Tuesday, 03 July 2007
Laughing in Loving
By Virginia DeBolt of First 50 Words
I was teaching Title I reading out in Loving. I say out in Loving because it was a village 10 miles from where I lived in Carlsbad. A lot of the Loving teachers lived in Carlsbad. We carpooled out and back each day.
Loving Schools at that time had a superintendent named Mr. Darling - a laugh in itself. Loving is a small place with cotton and alfalfa farms surrounding it. The school is the biggest employer in town. There's also a cotton gin operation and a couple of small stores.
The second grade teacher, I'll call her Eve, carpooled with me. In those days, the government was just deciding that seat belts were a good idea and my Volkswagen tried to encourage seat belt use by putting in a gizmo so that the car wouldn't start unless all the seat belts were hooked.
Eve was a large woman. Very large. The seat belt didn't quite make it around her. If she sat down in my car before I started it, the car went beep-beep-beep and wouldn't start. She had to stand up again to fool the car into thinking the seat was empty so it would start. I always raced to start the car before she sat down so she didn't have to hoist all that weight up out of the seat due to my forgetfulness.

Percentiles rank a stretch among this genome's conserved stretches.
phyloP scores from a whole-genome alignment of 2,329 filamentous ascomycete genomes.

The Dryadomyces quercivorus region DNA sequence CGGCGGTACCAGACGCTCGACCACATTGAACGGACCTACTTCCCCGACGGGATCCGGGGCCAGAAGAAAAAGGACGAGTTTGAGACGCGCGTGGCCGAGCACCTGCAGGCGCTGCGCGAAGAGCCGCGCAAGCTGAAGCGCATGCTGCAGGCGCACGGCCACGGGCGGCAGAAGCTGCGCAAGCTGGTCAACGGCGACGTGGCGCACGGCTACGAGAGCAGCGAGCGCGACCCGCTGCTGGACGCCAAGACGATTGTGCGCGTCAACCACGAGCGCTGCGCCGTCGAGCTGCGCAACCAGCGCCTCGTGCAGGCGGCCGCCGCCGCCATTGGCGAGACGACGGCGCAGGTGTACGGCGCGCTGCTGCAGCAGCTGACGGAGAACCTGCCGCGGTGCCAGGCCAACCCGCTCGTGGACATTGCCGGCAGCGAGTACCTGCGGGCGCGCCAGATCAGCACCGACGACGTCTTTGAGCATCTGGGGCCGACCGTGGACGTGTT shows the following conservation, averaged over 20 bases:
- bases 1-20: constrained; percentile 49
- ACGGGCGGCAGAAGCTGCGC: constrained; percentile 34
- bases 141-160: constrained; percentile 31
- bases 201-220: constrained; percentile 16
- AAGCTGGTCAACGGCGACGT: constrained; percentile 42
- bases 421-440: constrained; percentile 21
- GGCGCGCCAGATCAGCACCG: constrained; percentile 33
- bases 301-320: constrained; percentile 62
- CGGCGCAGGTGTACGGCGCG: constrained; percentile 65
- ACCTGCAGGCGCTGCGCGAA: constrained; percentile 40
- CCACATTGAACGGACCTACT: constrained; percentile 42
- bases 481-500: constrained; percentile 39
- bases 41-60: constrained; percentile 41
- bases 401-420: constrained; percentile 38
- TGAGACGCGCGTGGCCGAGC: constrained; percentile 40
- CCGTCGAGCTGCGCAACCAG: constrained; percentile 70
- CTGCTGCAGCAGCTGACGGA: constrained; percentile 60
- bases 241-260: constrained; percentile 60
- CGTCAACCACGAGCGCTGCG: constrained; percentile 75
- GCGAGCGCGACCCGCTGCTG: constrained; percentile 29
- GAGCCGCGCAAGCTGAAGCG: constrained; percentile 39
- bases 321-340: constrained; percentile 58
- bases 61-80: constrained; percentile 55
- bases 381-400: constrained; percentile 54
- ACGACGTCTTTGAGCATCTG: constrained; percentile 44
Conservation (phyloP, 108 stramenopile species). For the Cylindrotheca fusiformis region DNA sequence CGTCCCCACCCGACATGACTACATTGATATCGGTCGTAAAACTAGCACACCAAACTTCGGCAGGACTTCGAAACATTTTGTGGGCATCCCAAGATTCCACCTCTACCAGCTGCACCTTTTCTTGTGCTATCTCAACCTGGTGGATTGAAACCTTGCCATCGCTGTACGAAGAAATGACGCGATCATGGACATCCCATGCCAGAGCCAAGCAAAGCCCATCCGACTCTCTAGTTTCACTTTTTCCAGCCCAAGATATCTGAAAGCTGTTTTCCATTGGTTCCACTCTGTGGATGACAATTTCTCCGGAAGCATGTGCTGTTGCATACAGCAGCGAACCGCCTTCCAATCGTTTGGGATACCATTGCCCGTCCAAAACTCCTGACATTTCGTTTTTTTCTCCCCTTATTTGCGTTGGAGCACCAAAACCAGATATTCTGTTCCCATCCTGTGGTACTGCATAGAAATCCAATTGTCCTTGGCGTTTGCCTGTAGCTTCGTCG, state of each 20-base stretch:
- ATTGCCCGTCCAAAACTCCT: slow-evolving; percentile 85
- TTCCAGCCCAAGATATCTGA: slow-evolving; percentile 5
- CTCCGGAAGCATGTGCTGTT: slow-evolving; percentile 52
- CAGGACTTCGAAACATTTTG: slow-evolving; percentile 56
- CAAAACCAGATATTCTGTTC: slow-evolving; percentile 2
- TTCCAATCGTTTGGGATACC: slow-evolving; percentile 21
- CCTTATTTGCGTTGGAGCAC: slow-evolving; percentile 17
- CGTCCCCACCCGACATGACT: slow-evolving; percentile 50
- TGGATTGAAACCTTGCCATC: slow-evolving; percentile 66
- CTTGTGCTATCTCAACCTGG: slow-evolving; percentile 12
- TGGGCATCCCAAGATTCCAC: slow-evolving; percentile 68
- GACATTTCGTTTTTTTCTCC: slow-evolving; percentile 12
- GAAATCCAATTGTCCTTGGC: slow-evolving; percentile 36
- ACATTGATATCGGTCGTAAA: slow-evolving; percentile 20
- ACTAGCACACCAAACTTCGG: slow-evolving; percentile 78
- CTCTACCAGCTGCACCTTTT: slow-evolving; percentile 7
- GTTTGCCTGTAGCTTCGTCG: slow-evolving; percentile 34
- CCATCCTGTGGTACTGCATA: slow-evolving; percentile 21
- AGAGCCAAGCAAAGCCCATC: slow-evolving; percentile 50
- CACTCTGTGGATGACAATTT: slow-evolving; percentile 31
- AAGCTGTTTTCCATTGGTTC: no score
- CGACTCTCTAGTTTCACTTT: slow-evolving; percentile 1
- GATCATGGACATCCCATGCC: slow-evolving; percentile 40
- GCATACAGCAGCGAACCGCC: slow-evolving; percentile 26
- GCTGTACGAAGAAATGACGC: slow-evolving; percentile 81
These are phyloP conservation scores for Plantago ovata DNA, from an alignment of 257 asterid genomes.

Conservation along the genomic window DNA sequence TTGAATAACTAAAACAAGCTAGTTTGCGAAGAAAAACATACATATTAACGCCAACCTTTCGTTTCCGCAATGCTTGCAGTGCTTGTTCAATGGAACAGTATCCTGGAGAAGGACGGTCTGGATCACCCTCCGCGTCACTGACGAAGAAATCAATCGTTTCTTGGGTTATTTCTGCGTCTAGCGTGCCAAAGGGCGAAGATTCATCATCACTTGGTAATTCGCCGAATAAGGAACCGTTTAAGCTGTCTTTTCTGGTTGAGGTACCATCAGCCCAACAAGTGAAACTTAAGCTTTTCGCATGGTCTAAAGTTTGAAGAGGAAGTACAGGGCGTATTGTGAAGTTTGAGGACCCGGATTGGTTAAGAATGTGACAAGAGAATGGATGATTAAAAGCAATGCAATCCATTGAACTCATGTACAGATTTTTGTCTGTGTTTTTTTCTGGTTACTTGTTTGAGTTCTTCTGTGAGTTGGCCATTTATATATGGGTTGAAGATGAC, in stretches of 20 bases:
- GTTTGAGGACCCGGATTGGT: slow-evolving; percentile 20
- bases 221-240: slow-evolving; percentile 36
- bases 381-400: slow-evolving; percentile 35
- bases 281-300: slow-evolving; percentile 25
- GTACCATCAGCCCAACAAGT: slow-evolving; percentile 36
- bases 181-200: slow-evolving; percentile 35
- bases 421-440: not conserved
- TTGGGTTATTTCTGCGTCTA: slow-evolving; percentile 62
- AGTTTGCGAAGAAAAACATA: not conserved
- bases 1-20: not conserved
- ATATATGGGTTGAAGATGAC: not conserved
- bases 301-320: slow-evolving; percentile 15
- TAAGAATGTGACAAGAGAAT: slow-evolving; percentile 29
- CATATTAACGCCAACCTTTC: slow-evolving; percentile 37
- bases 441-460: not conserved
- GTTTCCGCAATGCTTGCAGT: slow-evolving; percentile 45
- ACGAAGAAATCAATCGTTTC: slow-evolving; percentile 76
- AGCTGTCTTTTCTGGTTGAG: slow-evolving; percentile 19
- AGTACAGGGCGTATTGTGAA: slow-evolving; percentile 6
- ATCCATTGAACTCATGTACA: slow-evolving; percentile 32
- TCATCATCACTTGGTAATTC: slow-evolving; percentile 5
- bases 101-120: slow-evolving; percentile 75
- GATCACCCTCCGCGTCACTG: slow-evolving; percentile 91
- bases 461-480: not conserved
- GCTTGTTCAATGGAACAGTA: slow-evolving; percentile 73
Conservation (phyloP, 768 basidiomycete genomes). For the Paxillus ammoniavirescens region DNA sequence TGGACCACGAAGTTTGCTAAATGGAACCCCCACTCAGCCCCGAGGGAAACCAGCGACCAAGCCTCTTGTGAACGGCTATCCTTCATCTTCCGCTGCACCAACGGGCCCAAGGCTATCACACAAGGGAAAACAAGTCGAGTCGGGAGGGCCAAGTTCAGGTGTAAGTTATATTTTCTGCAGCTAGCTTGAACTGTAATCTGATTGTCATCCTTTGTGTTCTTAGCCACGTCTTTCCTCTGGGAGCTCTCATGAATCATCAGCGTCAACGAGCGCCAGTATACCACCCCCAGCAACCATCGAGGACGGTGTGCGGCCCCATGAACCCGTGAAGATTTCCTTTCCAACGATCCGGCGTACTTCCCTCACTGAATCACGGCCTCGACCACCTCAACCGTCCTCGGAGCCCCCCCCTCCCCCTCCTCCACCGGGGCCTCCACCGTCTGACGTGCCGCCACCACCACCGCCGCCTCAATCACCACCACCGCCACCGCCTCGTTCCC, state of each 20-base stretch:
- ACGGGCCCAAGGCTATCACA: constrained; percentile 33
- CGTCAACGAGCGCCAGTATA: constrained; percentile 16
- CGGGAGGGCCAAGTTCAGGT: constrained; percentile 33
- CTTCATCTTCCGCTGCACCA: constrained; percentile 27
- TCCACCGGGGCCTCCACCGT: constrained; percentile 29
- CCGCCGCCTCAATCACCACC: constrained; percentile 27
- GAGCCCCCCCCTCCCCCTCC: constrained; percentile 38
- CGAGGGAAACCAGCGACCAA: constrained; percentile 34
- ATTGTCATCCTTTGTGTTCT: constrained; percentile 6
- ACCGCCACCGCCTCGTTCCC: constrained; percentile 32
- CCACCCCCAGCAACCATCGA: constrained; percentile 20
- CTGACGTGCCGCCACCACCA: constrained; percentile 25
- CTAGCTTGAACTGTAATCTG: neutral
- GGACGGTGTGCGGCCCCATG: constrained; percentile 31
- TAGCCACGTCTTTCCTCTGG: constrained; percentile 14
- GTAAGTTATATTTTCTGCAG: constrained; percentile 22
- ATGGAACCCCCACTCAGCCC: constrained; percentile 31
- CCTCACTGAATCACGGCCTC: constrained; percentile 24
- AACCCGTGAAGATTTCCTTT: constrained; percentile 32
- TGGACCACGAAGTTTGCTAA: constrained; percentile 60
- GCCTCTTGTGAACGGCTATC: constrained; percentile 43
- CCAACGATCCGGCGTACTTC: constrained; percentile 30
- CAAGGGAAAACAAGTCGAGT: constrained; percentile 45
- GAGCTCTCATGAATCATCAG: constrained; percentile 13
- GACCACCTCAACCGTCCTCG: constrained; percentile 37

The school allowed a party at Valentine's Day. Parties are exhausting. Picture 25 kids who are allowed to talk and don't have to sit still and listen let loose in a small room. Add the excitement of Valentines, candy, sugary punch. And noise. Don't forget to add the noise. This is hard work and can wear out even the most physically fit teacher. As I mentioned, Eve wasn't the most physically fit.
We pile into my car, which I have started before Eve gets in, to go home after the Valentine's party event. Eve falls in the seat and says, "I'm so tired I can't think straight." We roll down the street in the direction of the cotton gin. As we approach the cotton gin, we hear the beep-beep-beep of some big piece of equipment backing up.
Eve yells, "Stop the car, I have to stand up!"
She scares me with her desperate tone and I screech to a stop right in the middle of the street. Eve opens her door and climbs out. Then she turns and stands just looking at me.
"What's wrong?" I ask.
"The car is beeping, I have to stand up. Start the car." She looks hot and ready to drop. I shouldn't, but I begin to laugh. And laugh. And laugh.
"The car isn't beeping. They're backing up something over there." I point to the cotton gin. "The car is already running, Eve, we're driving."
She finally realizes what her tired brain has done to her. Then she begins to laugh. And laugh.
For years after that, if we wanted to share a good laugh, all either of us had to say was, "Stop the car. I have to stand up."